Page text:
Now a look of distress overcame his face. I feared he was getting a migraine. But we pushed on, thinking that walking was preferable to standing in the same spot for minutes on end.
As we left the boundaries of the park and climbed the steps at the Met, Zach really became frantic. Something was going on. He seemed on the verge of a panic attack.
“Show me,” I said. “Tell me with your device…” I urged him.
His eyes opened wide and he peered into mine with a look that said “I wish I could.”
He began pulling my arm. The area in front of the Met was crowded and the street noise was raucous. We took a photo which shows the the unhappiness on his face.
So we cut our visit to the gathering area outside of the Met very short and went back into the park proper. We thought that maybe Zach felt “funny” about going beyond the boundary of the park. At that point, he began whimpering – a sort of anxious, fretful whimper that triggered a cortisol release in me. I simply could not figure out what the problem was, and therefore I couldn’t solve it.
Sore-footed, drenched in beads of sweat, and thirsty, we carried on. Zach’s hand was in mine, and once parallel to East Drive, he began dragging me along as if he were The Red Balloon and I was the boy. We passed the playground – he most definitely did not want it. This kid was on a mission; he was the only one privy to it.
His homing pigeon instincts were sharp. We pretty much allowed him to lead, and lead he did. We flew past the Levin Playground. Past the Alice in Wonderland statue. Past the Hans Christian Andersen Monument. We whirled past restrooms and water fountains and benches. Nothing stopped him. The whimpering subsided but the urgency continued.
Did he have an undeniable urge to ride the carousel?? We asked. No. Did he wish to return to the peace and quiet of the hotel? He was heading in that direction. Confident that he would eventually get resolution to his problem, we pressed on. This was unfamiliar territory in the heart of a bustling city. Woodfield Mall it was not. He had never been here before. Yet, he seemed determined and keen in his pursuit. The small umbrella hitched to my backpack was whacking me on the hip with every rapid step. It was not easy keeping pace with him.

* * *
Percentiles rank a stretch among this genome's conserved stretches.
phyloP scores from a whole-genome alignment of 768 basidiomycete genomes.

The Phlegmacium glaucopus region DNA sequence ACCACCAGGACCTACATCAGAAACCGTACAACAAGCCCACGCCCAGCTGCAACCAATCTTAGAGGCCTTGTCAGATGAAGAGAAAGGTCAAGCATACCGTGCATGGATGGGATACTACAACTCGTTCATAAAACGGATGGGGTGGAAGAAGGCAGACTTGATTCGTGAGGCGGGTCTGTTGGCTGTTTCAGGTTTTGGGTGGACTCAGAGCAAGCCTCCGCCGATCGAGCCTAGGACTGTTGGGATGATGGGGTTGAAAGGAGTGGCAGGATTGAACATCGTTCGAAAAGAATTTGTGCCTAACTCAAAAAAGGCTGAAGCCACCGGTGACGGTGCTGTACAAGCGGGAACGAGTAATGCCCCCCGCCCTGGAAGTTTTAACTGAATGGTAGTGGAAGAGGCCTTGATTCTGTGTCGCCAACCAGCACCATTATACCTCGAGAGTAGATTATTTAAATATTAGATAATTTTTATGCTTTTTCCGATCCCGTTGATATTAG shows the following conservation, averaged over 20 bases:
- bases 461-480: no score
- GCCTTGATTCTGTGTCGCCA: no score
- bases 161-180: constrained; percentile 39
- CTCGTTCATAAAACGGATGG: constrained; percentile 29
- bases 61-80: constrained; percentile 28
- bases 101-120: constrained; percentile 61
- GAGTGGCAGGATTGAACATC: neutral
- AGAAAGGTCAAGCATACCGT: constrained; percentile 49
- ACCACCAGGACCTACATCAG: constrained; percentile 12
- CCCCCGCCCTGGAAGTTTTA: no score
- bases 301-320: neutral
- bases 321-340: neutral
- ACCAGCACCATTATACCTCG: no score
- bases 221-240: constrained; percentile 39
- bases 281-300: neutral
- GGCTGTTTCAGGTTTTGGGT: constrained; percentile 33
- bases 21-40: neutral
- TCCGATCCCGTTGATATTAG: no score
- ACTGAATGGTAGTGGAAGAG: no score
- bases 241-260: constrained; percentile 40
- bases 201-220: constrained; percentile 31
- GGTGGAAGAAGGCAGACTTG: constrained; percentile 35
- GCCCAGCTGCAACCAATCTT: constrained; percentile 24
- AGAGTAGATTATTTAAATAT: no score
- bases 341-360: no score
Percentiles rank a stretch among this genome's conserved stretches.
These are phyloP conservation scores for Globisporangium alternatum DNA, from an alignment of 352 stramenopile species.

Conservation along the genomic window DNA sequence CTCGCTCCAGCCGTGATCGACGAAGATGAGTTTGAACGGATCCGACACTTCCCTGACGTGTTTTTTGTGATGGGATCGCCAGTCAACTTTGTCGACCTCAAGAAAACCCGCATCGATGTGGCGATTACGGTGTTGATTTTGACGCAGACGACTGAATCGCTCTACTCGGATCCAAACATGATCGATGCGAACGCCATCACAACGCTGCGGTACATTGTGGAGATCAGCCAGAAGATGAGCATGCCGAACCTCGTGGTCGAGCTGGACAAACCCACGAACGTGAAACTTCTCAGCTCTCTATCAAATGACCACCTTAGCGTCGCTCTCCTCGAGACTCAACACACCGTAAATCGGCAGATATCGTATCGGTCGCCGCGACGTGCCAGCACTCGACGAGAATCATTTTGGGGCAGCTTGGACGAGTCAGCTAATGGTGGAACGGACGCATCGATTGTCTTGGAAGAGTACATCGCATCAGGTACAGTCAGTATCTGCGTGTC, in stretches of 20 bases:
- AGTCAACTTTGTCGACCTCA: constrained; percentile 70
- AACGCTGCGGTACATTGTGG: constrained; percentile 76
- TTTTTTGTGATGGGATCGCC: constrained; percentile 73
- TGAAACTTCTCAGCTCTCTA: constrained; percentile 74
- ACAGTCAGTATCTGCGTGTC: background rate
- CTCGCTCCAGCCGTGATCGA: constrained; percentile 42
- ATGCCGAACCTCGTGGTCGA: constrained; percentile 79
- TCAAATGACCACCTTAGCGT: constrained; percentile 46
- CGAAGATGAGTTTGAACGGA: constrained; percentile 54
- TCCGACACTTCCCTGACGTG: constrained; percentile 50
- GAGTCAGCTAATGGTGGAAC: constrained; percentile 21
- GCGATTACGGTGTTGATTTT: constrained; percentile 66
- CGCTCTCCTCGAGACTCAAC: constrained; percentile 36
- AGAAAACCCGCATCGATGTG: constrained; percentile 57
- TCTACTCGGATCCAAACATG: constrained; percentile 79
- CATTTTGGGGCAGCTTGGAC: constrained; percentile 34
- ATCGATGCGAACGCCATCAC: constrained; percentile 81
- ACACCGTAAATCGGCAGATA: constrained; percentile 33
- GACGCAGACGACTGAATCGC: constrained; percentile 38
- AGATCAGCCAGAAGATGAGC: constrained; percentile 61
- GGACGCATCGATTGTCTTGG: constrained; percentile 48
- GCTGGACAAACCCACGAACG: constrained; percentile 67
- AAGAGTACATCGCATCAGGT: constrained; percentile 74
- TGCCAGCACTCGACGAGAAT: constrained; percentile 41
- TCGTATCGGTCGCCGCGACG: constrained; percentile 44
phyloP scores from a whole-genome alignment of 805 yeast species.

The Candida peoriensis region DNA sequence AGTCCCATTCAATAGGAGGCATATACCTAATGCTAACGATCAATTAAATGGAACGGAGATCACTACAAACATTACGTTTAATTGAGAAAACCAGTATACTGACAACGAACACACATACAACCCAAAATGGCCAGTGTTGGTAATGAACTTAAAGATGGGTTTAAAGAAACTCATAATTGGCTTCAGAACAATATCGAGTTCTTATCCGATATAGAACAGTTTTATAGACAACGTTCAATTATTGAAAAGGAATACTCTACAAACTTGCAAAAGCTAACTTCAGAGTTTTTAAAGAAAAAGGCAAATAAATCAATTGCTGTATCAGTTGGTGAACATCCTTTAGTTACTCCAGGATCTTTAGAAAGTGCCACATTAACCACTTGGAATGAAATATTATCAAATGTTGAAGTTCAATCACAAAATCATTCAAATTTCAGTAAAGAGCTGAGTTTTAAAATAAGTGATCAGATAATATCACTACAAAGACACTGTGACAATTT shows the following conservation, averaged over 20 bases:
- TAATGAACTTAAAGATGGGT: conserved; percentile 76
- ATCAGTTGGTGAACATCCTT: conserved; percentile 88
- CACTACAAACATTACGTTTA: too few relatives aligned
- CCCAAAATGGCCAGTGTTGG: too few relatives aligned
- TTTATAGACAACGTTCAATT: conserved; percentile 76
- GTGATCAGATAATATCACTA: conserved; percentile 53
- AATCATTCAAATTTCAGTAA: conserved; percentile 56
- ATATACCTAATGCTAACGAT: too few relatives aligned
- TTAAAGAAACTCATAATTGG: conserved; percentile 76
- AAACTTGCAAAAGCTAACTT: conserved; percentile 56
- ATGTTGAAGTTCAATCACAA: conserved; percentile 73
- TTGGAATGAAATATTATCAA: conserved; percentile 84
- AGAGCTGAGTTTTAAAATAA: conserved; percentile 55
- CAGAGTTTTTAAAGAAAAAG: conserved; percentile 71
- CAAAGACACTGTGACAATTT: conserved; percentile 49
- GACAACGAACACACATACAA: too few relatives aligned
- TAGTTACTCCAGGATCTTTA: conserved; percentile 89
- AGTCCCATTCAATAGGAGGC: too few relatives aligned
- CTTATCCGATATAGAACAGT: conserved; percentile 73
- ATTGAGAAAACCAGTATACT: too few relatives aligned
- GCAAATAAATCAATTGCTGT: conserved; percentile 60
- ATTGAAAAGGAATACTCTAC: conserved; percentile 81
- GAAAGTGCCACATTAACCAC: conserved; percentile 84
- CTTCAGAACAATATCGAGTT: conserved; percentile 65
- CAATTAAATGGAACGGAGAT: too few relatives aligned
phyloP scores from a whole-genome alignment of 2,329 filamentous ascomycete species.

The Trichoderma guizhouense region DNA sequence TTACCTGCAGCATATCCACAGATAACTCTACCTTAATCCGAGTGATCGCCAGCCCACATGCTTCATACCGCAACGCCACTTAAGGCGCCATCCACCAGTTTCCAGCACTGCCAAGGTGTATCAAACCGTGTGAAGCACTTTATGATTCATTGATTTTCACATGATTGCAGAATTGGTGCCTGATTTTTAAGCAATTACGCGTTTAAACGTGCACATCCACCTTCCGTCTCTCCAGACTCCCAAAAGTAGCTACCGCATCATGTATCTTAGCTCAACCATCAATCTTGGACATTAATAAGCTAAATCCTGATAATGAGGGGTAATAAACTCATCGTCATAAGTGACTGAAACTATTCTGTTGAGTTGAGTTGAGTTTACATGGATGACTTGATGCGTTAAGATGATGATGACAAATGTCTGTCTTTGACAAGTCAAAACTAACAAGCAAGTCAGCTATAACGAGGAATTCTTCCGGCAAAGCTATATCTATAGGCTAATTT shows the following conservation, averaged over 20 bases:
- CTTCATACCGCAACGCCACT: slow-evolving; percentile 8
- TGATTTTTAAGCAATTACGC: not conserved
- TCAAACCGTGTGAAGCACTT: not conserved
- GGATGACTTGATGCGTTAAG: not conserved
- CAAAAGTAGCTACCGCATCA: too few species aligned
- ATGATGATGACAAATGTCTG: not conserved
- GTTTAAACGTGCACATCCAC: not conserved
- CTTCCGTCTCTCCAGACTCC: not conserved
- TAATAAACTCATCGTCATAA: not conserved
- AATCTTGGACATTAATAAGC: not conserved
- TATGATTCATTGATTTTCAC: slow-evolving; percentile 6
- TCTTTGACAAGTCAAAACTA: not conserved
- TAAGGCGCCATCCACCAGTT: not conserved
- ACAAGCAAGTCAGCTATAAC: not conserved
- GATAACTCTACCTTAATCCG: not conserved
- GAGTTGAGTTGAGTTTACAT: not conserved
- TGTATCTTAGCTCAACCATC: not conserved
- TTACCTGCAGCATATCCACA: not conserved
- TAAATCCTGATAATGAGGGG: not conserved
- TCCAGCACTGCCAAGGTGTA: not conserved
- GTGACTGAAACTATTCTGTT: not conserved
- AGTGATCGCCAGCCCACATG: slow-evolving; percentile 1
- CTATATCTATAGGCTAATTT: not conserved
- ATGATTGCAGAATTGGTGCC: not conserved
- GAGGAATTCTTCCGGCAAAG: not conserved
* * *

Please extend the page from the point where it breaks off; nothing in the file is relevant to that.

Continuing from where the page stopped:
As we approached the Bethesda Fountain, this time from the northeast, something shifted in him. He was still determined, but the anxiety reduced. He paused and focused. And then, as if by some Wi-Fi connection from his brain to our brains, the purpose for his quick-paced park-trotting became clear. I saw his eyes take on that hawk-like quality. Grandpa E. He wanted to find Grandpa E. He knew where we were when we parted ways. He heard the conversation. He desperately needed to bring the five of us back together. He – as far as I could tell – thought that when we had left the boundaries of Central Park, we had forgotten someone very important to the group. When we were walking toward the Met and shifted to the north, he knew we should have gone south. His instincts told him his Grandpa E was that way, and we were making a mistake by going the other way. And then we actually left the park. All our guesswork was wrong. Here was this teenaged boy with autism who couldn’t ask anyone if Grandpa was okay. He couldn’t speak the words, Can we go get Grandpa E? I was feeling both heartbroken for him and super impressed by him. He remembered exactly where the fountain was, and he had somehow mapped the park in his head accurately enough to make his way back to The Mall. My little homing pigeon.